This is the last of our three week series on the person and work of the Holy Spirit. In our first week we examined the Spirit as divine person and life-giver. Last week we explored the ways in which the Spirit enables us to speak about Jesus, live like Jesus, and know God like Jesus. This week we’ll find out what the Spirit wants to “give” us.
6. The Holy Spirit equips us to serve for the glory of Jesus
It is stated explicitly in several places in the New Testament that the Spirit’s great delight and preoccupation is ensuring that the Father and the Son are glorified. This is terribly important, particularly when we come to discuss the whole issue of “spiritual gifts,” or “the gifts of the Spirit.” For, as I touched on in my last post, even these terms are problematic! Paul’s language in 1 Corinthians 12-14 (and notably in 12:1-11) is deliberately chosen to emphasise the fact that God equips believers through the Spirit to serve Christ by serving his church purely out of grace (in fact, a better word than “gifts’ to describe them would be “graces”). And in every case, the purpose of God’s gracious equipping is to bring glory to Jesus. This explains why God equips people in such vastly different ways. It also explains why even people whom God has equipped to do the same task (say, evangelism), do it in such very different ways! The point is not that they have received identical “gift packages” from God, but that God has graciously equipped them to serve Christ by serving his church in highly individual ways.
This is why the Corinthians’ attitude is so reprehensible (and inexplicable). God has graciously equipped them to honour Christ – and they have tried to construct a league table! The Corinthians have forgotten that everything they are and have is from Christ and for Christ. And we, despite being able to see the Corinthian error, often repeat their mistakes.
For the Bible’s focus is not on “gifts” but their goal. The first question posed by the New Testament is not “what gift has God given me?” but “who has God given me to serve?” – and then, “how can I serve them?”
7. The Holy Spirit brings us joy, peace, hope and love
A final, and often neglected function of the Spirit is his work to bring us the existential and experiential benefits of being joined to Christ. In particular, the Spirit works to bring us joy and peace. He enables each of us to “taste and see” that God is good (so, for example, see Rom 8:15-16; 15:13; Gal 5:5; Eph 3:16; Phil 2:1; Col 1:8; 1 Thess 1:5; 2 Tim 1:7; Heb 6:4).
It’s important, of course, that we don’t overstate the emotional payout of enjoying a relationship with God through the Spirit. We continue to groan (Rom 8:23), and to experience the limitations of living in this age, even though the age-to-come has broken in. But it’s not as if the only change wrought by the Spirit is forensic or positional. When the Spirit moves into our lives he changes us internally too.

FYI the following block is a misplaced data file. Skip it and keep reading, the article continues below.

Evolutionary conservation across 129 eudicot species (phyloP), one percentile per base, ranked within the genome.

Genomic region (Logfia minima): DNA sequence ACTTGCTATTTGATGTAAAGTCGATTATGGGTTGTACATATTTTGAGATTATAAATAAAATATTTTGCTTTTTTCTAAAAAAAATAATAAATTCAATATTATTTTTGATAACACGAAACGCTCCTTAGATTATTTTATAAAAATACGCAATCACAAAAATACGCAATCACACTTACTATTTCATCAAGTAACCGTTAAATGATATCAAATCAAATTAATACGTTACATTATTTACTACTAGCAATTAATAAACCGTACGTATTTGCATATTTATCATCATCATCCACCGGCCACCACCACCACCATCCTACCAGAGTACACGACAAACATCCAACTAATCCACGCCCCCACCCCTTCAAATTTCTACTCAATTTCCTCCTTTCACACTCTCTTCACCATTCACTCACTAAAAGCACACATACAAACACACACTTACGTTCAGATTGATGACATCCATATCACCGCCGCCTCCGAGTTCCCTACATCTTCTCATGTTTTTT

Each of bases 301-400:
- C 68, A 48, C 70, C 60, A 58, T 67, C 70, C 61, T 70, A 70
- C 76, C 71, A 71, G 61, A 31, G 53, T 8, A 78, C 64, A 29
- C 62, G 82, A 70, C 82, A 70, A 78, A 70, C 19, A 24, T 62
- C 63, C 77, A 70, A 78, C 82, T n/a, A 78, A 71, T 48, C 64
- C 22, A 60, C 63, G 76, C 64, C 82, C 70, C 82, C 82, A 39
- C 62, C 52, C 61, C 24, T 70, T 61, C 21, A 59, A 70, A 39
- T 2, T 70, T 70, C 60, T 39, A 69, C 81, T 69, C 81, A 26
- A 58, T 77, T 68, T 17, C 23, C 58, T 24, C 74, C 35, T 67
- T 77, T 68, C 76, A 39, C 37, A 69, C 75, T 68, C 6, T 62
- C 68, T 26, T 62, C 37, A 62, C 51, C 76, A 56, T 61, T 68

- He changes the way we feel about Christ and the truth of the gospel.
- He enables us to speak about, and to love, and become like Jesus.
- He equips us to serve one another for the glory of Jesus.
These changes cannot be achieved without changing the way we feel – at least to some degree!
We shouldn’t confuse sober realism with grim stoicism. The same Lord who tells us that we will have trouble in this world (John 16:33) also says: “my peace I give you.” And this peace flows from the work of the Spirit, (see John 14:26-31).
So here are the seven great things that we have seen concerning the Holy Spirit:
- The Holy Spirit is God;
- The Holy Spirit lives in us (bringing us life);
- The Holy Spirit enables us to speak;
- The Holy Spirit is making us like the Lord Jesus;
- The Holy Spirit brings us to the heart of God’s family;
- The Holy Spirit equips us to serve to the glory of Jesus;
- The Holy Spirit brings us joy.
Let’s think deeply about these things!
The Holy Spirit doesn’t want us to make him our sole, or even chief focus. But we mustn’t ignore him. It’s a tragic mistake to ignore the clear teaching of the Bible regarding the Spirit when it promises assurance, beauty and power. To ignore the work of the Spirit in these areas is to consign ourselves to a joyless, arid, powerless, silent, grumpy Christianity. Let’s work to “keep in step with the Spirit” and discover the delight, the equipping, the hope, the joy, the peace, the love and the strength that God has so mercifully poured out on us through his Spirit.
Photo: Βethan, Flickr